A wannabe Dublin Irish man with a Michael Caine accent

26 Mar

 

Donal did not think that he was in anyway different from born and bred Dubliners. Although his accent was London, he believed his Irish DNA would keep him one hundred per cent in tune with all around him.

In fact he definitely did not want to acquire an Irish accent – either by intention or osmosis. He had met a number of Irish people in London who had tried too hard to achieve a local accent. The result was a hilarious mixture of sounds. Whilst he was very amused by this Donal did not want to become a similar source of mirth in reverse.

When he joined London Irish Rugby Club, in the late 1970’s, he was desperate to fit in. After training and a drink, the players helped to clear up the bar. Donal leapt enthusiastically to the task. Then, in a pathetic attempt at an Irish accent, he found himself saying “Are these glasses for the washing” – not even Tom Cruise could have delivered a worse sound and word order. Donal felt guilty, ashamed and naff. He vowed never to do it again.

Besides all that he quite liked his English accent. On a few occasions people remarked that he sounded like Michael Caine. Donal liked this – he thought Michael was a brilliant actor.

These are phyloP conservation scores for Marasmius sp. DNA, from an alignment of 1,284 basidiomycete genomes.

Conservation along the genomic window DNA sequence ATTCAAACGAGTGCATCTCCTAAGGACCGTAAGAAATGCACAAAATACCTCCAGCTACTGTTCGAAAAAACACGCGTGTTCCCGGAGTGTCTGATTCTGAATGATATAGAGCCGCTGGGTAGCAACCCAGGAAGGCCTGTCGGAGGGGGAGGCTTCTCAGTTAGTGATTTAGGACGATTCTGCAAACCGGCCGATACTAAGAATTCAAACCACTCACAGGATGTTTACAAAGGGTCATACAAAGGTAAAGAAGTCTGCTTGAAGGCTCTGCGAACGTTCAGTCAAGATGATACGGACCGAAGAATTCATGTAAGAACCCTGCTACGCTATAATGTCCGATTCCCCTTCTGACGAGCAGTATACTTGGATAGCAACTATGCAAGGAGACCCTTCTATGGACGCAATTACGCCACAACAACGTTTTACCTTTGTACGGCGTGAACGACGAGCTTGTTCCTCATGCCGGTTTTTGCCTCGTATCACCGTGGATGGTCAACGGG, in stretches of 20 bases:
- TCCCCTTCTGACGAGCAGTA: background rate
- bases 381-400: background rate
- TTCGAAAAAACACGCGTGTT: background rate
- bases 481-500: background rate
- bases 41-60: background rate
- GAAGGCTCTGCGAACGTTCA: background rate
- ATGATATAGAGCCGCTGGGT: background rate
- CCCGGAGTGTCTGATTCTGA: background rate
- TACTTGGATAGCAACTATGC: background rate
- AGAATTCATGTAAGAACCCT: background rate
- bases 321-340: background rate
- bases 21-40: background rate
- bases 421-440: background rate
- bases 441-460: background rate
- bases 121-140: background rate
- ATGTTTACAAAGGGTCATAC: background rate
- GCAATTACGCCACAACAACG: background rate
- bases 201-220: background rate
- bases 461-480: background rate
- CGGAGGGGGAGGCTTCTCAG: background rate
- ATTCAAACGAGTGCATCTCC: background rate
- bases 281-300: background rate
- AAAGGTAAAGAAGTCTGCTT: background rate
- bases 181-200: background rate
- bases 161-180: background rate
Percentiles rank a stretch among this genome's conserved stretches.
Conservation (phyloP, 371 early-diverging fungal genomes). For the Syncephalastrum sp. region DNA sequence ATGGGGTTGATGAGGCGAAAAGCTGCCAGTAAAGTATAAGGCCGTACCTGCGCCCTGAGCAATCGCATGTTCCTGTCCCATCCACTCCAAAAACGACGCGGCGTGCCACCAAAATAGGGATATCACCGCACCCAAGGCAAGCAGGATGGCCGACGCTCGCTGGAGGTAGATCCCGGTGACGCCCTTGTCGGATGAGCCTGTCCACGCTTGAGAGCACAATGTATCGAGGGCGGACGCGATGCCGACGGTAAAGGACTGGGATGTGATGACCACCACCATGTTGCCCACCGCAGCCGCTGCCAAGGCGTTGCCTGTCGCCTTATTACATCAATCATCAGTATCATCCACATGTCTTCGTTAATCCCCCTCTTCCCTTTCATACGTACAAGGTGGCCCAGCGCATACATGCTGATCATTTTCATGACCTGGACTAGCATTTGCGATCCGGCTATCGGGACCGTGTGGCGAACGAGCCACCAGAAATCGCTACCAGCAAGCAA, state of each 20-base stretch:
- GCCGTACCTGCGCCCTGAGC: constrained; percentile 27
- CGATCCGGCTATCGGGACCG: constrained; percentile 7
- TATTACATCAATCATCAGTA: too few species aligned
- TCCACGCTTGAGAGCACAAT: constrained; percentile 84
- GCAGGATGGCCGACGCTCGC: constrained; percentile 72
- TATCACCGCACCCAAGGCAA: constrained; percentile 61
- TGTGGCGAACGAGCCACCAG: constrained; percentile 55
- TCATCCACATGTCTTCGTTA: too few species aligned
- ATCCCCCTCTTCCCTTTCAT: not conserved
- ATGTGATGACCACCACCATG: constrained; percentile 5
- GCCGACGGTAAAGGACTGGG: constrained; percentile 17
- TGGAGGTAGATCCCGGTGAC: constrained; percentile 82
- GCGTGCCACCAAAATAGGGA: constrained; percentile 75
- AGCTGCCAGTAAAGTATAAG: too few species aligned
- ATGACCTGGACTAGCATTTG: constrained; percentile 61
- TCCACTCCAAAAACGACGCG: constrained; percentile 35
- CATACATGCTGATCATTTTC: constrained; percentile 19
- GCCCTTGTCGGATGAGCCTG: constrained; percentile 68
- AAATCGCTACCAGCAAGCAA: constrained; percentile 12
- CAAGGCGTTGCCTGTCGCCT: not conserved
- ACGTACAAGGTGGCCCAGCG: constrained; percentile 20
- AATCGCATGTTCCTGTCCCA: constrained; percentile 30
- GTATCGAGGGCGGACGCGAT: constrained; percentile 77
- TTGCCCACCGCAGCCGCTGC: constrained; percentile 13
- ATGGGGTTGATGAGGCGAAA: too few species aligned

In response Donal would offer a more contrived impersonation in which he combined Michael’s “did you know  … not a lot of people know that” technique with a standard music hall joke :-

“Did you know, did you know that every day a man gets knocked over by a London bus? – and he’s getting bloody annoyed at it!”

Donal thought this was a sure-fire winner – the feedback he received was mixed.

When shouting his Michael Caine head off in support of Ireland at a match in the Lansdowne Road stadium, a polite Irishman, sitting next to him, gently inquired as to what part of Ireland he was from and observed that he must have spent a lot of time in England – he was correct.

It was several years later, with the coming of voicemail messages, that he realised just how very English his accent was. In the early days of his time in Dublin this revelation might have shaken his belief that he would totally integrate with the Dubliners but by the time he became aware of it he was already fully settled.

This is an edited extract from “London Irish Dublin Irish”. You can download the eBook or order a printed copy from Amazon.

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